The haves and have nots, the rich get richer while the poor get poorer, the upper class exploiting the lower class, wealthy husbands and their mistresses; any of these topics can be found in today’s headlines. They also are part of F. Scott Fitzgerald’s classic novel, The Great Gatsby. Brought to the big screen by director/writer Baz Luhrmann (Moulin Rouge, Australia), we saw the lavish surroundings where the wealthy play; oblivious to those of lesser means. The marketing of this movie has been intense, showing glimpses of spectacular parties, classic cars, mansions; all accompanied by a heavy hip hop beat. Leonardo DiCaprio (Inception, Django Unchained) played Jay Gatsby, a mysterious wealthy man whose life had been motivated by his love for one particular woman. Carey Mulligan (Drive, Shame) was Daisy Buchanan, a wealthy socialite married to the unfaithful Tom Buchanan, played by Joel Edgerton (Warrior, The Odd Life of Timothy Green). Set up as the narrator of this story was midwesterner Nick Carraway, played by Tobey Maguire (Spiderman franchise, Brothers). I enjoyed the performances from each actor; they did their best with what was written for them. The costumes and sets were brilliantly reproduced to reflect the era of 1920’s Long Island, New York. With such detail given to the look of this film, I found the choice of music to be a distraction. At a particular scene I glanced down at my watch to make a mental note of the time. It was approximately 50 minutes into the story before I started caring about any of the characters. I found the 1st half of the film to be bloated as it lumbered along. The last half of the movie contained most of the drama, almost force feeding it to the audience. The heavy handed way the story was told made it sag under its own excessiveness. This extravagant film could have benefitted from an austerity program. A couple of brief scenes with blood.
2 1/2 stars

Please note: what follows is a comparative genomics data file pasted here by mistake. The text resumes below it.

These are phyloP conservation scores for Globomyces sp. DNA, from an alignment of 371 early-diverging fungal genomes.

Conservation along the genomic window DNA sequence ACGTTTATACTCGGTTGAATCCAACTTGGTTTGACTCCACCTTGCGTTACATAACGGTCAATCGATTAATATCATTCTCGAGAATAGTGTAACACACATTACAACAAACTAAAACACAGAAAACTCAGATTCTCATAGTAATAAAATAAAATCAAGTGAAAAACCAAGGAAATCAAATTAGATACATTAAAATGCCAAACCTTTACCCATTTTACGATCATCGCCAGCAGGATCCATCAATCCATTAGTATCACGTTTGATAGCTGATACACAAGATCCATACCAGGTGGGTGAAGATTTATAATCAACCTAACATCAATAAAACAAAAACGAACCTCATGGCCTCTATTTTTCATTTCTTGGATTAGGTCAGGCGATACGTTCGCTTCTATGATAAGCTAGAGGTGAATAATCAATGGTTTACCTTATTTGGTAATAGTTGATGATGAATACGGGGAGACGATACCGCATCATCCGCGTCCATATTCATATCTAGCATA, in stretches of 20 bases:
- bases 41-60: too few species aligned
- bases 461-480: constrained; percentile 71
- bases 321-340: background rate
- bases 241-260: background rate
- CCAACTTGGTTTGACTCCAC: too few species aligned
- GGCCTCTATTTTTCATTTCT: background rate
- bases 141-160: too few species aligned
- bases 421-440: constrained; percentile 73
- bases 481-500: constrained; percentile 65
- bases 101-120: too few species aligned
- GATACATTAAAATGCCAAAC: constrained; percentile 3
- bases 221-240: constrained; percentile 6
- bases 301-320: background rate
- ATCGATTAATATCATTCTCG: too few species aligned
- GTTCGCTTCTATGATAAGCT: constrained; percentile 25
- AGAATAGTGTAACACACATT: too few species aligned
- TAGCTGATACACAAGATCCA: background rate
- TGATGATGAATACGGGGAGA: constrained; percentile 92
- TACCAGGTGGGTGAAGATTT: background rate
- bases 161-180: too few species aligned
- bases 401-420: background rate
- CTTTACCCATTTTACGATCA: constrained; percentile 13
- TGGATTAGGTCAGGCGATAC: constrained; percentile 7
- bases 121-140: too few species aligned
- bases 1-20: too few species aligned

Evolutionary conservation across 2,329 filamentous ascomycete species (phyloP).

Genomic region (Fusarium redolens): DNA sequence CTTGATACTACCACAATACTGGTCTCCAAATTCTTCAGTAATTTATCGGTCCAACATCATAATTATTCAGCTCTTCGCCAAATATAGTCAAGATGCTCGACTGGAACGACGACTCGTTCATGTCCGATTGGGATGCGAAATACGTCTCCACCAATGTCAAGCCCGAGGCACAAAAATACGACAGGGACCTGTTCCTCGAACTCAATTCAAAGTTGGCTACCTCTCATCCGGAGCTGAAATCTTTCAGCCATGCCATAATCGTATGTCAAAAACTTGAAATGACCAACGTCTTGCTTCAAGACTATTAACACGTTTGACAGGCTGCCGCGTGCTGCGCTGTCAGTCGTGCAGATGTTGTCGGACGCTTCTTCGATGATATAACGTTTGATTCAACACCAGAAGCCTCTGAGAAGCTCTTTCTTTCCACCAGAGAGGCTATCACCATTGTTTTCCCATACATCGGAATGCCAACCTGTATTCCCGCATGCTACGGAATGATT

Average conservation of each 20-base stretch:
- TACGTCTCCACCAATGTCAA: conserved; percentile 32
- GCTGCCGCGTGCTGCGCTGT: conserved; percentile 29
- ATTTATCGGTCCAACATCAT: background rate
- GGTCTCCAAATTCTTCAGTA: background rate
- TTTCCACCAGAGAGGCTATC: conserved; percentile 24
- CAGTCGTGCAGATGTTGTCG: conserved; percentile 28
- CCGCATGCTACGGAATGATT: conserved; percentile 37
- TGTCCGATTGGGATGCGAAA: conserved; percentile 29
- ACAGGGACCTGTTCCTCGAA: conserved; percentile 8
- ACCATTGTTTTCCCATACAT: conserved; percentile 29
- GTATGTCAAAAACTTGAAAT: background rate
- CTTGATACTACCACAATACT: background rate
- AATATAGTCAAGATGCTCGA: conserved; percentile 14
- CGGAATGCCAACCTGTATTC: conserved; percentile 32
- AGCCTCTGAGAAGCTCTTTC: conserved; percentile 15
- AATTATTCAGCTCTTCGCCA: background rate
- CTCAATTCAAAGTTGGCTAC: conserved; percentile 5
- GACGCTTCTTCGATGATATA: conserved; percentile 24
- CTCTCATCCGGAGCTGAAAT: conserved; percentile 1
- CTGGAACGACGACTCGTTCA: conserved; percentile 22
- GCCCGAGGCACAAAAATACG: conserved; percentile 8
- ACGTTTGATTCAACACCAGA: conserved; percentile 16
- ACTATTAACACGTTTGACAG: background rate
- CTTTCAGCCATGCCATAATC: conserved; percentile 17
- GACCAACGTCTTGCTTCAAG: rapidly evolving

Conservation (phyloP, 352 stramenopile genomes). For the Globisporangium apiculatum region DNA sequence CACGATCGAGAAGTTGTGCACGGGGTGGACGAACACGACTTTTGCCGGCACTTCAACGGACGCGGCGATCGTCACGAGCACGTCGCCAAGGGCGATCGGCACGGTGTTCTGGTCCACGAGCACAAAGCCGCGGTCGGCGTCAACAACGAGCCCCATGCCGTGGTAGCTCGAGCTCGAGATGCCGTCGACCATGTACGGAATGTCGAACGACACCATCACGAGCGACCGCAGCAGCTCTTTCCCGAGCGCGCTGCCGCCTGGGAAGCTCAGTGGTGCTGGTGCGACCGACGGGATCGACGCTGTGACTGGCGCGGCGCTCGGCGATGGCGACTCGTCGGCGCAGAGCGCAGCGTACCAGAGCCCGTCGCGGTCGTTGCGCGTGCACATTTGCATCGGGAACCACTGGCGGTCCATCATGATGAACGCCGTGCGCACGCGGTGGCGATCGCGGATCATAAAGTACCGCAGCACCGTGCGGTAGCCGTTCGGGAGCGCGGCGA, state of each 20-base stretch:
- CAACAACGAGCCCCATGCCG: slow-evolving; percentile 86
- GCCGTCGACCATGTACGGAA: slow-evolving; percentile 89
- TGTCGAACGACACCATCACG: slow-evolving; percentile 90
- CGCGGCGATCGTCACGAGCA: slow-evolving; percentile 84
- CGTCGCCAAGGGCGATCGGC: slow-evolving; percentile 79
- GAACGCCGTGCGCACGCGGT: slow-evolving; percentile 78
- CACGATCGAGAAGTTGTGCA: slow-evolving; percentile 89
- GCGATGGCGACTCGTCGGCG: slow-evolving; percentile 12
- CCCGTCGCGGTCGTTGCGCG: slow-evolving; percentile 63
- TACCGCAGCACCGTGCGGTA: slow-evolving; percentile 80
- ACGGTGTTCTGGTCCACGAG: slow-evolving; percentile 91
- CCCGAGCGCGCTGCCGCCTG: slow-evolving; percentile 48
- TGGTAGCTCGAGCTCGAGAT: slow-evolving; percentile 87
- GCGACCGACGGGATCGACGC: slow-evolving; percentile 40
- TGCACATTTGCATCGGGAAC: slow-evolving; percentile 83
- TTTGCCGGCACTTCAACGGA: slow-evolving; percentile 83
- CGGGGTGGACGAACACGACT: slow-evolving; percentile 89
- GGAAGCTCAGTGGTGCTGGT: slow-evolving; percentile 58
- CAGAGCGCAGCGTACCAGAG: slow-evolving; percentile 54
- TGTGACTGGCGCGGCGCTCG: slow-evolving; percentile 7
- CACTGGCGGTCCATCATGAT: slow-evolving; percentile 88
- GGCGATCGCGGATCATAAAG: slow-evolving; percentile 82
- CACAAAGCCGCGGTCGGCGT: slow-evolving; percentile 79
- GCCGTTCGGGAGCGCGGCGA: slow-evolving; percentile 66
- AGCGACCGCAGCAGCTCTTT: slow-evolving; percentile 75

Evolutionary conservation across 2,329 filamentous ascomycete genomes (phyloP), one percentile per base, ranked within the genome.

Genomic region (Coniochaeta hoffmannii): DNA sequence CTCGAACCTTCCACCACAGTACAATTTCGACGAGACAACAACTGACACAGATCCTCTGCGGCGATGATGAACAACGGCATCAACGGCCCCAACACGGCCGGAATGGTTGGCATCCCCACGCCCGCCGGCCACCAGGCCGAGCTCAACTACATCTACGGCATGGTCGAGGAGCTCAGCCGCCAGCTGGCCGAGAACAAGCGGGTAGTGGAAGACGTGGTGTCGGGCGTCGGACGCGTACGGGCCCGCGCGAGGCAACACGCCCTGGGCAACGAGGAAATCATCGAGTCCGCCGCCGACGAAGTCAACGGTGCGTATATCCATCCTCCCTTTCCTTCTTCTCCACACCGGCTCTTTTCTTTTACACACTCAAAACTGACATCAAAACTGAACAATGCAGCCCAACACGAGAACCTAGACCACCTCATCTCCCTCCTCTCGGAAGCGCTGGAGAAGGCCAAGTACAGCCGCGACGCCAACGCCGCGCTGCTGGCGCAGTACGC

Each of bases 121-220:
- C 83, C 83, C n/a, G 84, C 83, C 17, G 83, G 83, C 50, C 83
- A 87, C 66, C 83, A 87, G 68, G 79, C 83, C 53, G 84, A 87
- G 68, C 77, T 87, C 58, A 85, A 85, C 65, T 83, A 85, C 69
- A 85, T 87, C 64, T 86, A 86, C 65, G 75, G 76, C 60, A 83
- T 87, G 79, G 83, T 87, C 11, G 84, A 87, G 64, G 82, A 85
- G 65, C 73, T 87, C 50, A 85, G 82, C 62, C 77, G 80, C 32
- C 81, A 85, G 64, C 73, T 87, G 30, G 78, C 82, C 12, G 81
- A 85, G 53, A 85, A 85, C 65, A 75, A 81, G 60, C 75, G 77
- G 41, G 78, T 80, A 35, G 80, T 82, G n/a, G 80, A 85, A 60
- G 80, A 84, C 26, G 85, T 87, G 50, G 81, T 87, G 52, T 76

An image of my sister-in-law’s deceased cat came to mind while I was thinking about this movie I had just seen. If you had met TC in the house; he was an affectionate, sweet cat. But if you saw him outside; he was a cold, stealthy killer. The reason TC came to mind was due to watching Jessica Chastain (Lawless, Take Shelter) as CIA operative Maya in this tense dramatic movie. She was a slight wisp of a woman in a male dominated arena, whose single focused determination revealed her underlying strength. I found her performance to be one of her best. Since the September 2001 attacks, Maya’s only job was to find Osama Bin Laden. Her single-mindedness would push her to the gray areas of government policy. Whether this movie’s facts were true or not, it was the job of the director to take the story and make it believable to the viewer. In the case of this riveting movie about the hunt for Osama Bin Laden, director Kathryn Bigelow (The Hurt Locker, Point Break) created a compelling experience. If you have read my explanation of my rating system; you know for me to award 4 stars to a movie, I have to be swept into the movie and leave my world’s reality behind. As I sat in my seat watching the movie; the sounds of crunching popcorn, the clinking of jostled ice cubes in cups of soda and the rustling of winter coats being squeezed into the back of the theater seats all turned into a hushed silence. My peripheral vision latched onto the edges of the movie screen and stretched them all the way beyond me. I had entered into Maya’s world. Because of the experience I just described, I awarded this movie 4 stars. The directing was brilliant; attaining rock solid performances from the actors. Too many to mention, I wanted to at least acknowledge a few of the competent actors such as Jason Clarke as Dan, Joel Edgerton as squadron team leader Patrick and Kyle Chandler as Joseph Bradley. Everything you have heard about this movie is true; it easily could be the frontrunner for this year’s Oscar awards. Brief scenes with blood.